Scenario 1: New or Existing Computers: A Fresh OS Install
When companies order a computer from an original equipment manufacturer (OEM) or independent hardware vendor (IHV), the computer arrives pre-installed with an operating system. In many cases, the installed OS violates the company's standard desktop policies. As a result, many companies erase the existing OS, and install a version that meets their corporate desktop standards. Companies might also have existing computers on which they want to install a new operating system, and avoid the upgrade process altogether.
Net PC and PC98-compliant computers support the DHCP-based PXE remote boot technology. You can use this technology to install the new OS image on these computers. For pre-Net PC/PC98 computers, the Windows 2000 Server operating system includes a remote boot disk generator that creates a floppy disk, which simulates the PXE remote boot ROM.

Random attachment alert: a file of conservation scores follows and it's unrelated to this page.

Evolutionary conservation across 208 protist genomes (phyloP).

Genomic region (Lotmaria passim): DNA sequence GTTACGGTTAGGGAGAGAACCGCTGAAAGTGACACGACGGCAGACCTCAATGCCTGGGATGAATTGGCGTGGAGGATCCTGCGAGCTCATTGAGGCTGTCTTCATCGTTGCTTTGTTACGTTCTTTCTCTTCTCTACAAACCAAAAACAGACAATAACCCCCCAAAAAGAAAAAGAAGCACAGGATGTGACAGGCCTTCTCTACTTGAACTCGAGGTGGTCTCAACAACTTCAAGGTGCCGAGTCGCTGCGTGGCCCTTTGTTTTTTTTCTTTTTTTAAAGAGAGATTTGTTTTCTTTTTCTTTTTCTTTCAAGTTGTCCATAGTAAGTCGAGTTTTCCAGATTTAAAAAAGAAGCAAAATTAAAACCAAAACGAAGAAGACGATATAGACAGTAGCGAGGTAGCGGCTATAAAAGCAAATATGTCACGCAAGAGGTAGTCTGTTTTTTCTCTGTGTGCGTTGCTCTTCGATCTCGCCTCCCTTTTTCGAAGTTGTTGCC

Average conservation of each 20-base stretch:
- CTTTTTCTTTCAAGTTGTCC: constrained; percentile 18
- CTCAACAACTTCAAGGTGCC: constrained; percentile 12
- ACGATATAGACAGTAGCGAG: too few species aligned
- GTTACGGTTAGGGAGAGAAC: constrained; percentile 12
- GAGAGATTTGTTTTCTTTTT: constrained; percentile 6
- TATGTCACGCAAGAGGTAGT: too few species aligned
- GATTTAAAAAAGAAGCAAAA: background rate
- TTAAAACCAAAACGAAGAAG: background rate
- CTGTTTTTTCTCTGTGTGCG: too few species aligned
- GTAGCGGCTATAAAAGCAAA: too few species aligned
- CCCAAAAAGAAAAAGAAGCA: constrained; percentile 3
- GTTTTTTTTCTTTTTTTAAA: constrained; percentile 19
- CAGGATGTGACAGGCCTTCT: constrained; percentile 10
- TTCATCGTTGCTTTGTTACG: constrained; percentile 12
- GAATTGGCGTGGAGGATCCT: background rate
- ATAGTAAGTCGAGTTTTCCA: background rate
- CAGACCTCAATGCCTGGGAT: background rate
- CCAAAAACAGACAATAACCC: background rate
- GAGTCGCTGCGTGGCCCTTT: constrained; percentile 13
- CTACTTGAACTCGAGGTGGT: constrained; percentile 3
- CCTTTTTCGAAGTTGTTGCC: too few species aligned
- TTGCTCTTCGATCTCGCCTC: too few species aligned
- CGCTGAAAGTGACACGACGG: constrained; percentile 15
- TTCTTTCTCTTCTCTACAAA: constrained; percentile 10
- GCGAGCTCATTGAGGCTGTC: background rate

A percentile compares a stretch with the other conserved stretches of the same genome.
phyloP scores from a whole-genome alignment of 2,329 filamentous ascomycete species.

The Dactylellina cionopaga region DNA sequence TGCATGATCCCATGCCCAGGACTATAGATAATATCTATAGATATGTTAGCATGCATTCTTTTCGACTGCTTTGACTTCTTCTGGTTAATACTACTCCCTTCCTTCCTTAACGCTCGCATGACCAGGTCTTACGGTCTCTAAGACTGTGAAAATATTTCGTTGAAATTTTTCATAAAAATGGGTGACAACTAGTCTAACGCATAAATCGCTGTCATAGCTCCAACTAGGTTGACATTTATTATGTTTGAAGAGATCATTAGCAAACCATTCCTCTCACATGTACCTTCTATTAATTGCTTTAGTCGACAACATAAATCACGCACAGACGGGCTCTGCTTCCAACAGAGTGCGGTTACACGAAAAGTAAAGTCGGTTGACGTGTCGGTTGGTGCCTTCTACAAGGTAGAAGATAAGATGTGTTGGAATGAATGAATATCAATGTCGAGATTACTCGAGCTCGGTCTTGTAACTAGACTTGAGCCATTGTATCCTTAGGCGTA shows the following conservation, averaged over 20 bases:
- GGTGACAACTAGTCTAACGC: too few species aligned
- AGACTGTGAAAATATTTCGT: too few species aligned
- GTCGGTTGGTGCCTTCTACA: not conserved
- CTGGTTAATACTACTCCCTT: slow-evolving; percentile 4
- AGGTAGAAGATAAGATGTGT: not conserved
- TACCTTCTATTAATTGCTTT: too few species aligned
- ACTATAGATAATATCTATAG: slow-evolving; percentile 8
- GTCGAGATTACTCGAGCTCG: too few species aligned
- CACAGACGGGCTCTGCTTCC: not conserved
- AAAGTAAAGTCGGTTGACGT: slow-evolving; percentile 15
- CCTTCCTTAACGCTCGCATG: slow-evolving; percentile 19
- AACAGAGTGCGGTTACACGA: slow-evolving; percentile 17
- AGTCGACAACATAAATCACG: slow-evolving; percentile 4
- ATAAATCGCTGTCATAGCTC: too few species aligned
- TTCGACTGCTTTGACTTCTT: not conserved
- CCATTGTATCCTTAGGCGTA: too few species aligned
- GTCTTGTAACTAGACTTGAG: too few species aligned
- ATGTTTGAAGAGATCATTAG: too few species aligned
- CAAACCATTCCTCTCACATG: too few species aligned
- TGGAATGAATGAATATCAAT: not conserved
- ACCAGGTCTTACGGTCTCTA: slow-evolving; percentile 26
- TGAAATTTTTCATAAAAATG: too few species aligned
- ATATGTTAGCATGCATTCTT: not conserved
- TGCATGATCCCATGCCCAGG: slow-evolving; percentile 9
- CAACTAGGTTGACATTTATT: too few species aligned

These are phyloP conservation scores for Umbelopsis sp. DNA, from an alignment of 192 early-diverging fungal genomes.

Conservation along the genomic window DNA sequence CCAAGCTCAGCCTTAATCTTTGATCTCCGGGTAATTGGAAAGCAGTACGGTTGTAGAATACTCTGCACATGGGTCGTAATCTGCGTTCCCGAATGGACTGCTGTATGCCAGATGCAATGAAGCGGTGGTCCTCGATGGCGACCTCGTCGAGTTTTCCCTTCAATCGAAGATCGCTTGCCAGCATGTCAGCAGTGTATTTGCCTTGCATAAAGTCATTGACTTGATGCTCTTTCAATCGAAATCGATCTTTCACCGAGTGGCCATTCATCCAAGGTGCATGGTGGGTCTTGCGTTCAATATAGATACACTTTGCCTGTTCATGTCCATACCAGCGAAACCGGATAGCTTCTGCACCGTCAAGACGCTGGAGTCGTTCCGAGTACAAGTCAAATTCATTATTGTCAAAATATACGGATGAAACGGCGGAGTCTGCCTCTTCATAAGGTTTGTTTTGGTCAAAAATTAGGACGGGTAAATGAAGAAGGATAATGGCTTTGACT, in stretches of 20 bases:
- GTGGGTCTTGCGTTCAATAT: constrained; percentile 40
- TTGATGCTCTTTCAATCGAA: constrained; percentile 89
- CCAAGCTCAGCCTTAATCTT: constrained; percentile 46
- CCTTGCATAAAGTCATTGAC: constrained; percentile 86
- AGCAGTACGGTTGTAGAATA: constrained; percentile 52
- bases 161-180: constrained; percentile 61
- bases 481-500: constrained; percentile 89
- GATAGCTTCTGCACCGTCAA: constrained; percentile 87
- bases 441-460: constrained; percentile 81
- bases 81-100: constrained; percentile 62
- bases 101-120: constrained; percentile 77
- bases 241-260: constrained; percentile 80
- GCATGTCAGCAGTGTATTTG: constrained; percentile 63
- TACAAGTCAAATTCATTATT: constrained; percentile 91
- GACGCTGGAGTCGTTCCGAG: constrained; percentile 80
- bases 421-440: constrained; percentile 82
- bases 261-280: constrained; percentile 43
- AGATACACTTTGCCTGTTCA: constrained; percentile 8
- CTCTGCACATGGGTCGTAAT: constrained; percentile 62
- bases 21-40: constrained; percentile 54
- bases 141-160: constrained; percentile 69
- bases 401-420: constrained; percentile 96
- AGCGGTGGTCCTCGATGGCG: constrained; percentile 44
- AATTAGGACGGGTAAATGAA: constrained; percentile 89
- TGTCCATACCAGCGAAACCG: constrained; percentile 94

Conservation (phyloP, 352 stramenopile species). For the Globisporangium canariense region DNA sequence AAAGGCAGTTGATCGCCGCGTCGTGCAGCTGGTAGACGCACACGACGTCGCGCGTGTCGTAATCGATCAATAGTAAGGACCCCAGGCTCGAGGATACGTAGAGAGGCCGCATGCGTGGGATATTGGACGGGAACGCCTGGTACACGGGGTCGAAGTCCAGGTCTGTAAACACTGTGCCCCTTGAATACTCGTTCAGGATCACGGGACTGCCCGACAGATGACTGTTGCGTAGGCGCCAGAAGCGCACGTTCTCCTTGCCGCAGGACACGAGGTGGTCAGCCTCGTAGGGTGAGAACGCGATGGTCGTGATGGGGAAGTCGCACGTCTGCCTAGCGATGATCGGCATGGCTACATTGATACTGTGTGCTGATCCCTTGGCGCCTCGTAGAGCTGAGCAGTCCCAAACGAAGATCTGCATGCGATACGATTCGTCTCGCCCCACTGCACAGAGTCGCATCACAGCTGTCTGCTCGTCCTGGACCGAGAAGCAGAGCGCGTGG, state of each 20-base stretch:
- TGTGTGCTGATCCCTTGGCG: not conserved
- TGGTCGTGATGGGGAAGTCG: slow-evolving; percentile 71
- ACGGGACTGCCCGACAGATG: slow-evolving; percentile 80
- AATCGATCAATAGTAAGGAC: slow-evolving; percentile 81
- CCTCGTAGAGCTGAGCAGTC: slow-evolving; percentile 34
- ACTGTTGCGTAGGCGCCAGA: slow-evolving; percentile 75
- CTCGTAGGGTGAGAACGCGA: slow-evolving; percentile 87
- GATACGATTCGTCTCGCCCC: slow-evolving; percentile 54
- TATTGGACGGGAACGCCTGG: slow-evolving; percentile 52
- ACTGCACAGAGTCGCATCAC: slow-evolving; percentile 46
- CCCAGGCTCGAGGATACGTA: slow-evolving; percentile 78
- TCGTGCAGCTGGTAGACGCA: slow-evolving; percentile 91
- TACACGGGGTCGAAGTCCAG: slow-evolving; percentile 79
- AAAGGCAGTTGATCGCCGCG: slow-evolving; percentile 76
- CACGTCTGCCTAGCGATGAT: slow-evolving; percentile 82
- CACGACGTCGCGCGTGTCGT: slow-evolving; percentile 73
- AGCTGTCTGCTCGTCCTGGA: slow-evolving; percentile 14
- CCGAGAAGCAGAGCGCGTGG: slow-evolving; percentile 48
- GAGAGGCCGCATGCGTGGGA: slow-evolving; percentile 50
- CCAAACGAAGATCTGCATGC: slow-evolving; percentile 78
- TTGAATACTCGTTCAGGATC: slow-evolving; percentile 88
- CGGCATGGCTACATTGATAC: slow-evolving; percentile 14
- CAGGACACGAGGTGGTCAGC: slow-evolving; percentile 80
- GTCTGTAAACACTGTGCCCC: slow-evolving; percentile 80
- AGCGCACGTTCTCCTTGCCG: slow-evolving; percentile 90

Remote OS Installation is configured to install the Windows 2000 Professional operating system by first repartitioning and formatting the hard disk. Once the repartition and format are complete, the operating system is installed in an unattended manner. The administrator can create customized, unattended .sif files that perform OS installations with different settings and features based on specific organization or company standards. For example, a company may require its sales teams to install their computers with only the TCP/IP protocol, yet allow the finance department to install both the TCP/IP and the IPX/SPX protocols due to their in- house accounting system. By using two types of unattended .sif files, the administrator can use a single CD-based operating system image for two different types of OS installations.